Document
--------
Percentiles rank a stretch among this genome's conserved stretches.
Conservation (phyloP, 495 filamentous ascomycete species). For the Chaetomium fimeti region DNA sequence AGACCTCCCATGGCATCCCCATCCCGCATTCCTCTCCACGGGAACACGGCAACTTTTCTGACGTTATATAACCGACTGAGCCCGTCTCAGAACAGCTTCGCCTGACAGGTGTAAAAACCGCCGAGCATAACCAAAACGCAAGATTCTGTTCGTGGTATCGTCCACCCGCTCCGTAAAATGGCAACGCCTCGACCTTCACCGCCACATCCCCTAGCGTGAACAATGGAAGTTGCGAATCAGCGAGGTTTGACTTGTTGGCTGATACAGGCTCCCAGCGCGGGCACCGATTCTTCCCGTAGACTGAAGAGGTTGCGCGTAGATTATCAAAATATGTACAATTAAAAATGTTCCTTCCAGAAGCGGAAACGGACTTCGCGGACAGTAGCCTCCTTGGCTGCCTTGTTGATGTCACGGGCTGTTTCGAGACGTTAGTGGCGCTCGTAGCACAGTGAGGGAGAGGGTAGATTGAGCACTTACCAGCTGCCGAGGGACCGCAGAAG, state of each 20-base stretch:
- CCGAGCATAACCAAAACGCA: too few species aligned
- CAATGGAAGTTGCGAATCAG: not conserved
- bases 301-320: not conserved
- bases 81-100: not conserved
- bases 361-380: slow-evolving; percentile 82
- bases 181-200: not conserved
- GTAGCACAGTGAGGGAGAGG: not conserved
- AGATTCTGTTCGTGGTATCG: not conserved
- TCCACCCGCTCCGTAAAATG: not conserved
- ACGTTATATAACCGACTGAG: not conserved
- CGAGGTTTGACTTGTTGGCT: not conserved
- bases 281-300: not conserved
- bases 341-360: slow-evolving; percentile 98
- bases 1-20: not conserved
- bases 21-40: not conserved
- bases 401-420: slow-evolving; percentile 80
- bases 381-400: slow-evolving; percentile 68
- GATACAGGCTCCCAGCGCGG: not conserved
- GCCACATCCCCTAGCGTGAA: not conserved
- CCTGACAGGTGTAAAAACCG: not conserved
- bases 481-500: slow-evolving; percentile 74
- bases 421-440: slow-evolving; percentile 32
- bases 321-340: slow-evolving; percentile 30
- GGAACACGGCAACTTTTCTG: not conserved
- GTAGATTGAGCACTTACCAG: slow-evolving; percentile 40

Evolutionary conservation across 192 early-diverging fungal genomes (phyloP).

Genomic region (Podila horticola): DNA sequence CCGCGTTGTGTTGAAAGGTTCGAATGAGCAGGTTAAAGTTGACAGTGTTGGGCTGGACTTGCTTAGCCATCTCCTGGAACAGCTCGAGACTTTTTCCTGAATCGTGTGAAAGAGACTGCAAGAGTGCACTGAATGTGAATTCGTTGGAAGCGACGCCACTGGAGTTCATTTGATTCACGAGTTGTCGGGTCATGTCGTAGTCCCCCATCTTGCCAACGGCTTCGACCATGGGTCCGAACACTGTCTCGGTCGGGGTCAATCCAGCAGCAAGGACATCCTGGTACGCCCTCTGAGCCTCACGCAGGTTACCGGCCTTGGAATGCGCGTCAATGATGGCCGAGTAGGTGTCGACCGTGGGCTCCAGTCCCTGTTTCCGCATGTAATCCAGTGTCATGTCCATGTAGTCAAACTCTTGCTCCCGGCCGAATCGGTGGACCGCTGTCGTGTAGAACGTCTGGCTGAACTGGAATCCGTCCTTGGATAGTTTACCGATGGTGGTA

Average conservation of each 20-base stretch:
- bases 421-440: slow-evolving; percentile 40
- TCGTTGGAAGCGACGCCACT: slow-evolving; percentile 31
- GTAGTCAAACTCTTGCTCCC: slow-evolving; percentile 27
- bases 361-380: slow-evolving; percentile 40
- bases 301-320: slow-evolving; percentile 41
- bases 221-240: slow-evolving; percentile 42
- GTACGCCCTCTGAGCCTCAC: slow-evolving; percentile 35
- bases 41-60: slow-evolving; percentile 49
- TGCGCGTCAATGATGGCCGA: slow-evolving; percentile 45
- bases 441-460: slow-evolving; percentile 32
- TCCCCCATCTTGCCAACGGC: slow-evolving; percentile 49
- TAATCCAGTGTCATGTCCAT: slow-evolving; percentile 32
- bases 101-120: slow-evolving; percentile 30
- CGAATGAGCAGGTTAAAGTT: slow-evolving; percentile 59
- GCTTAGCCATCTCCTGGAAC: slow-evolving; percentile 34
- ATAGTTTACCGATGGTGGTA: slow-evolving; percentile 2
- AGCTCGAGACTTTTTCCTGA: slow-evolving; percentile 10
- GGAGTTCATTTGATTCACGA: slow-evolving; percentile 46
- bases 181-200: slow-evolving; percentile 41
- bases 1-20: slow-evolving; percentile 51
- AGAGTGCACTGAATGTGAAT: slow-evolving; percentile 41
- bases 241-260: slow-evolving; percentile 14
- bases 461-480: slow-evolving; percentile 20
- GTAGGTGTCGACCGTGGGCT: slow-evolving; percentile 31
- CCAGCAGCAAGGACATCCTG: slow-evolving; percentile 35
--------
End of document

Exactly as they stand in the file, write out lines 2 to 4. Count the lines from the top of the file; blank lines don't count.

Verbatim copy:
Conservation (phyloP, 495 filamentous ascomycete species). For the Chaetomium fimeti region DNA sequence AGACCTCCCATGGCATCCCCATCCCGCATTCCTCTCCACGGGAACACGGCAACTTTTCTGACGTTATATAACCGACTGAGCCCGTCTCAGAACAGCTTCGCCTGACAGGTGTAAAAACCGCCGAGCATAACCAAAACGCAAGATTCTGTTCGTGGTATCGTCCACCCGCTCCGTAAAATGGCAACGCCTCGACCTTCACCGCCACATCCCCTAGCGTGAACAATGGAAGTTGCGAATCAGCGAGGTTTGACTTGTTGGCTGATACAGGCTCCCAGCGCGGGCACCGATTCTTCCCGTAGACTGAAGAGGTTGCGCGTAGATTATCAAAATATGTACAATTAAAAATGTTCCTTCCAGAAGCGGAAACGGACTTCGCGGACAGTAGCCTCCTTGGCTGCCTTGTTGATGTCACGGGCTGTTTCGAGACGTTAGTGGCGCTCGTAGCACAGTGAGGGAGAGGGTAGATTGAGCACTTACCAGCTGCCGAGGGACCGCAGAAG, state of each 20-base stretch:
- CCGAGCATAACCAAAACGCA: too few species aligned
- CAATGGAAGTTGCGAATCAG: not conserved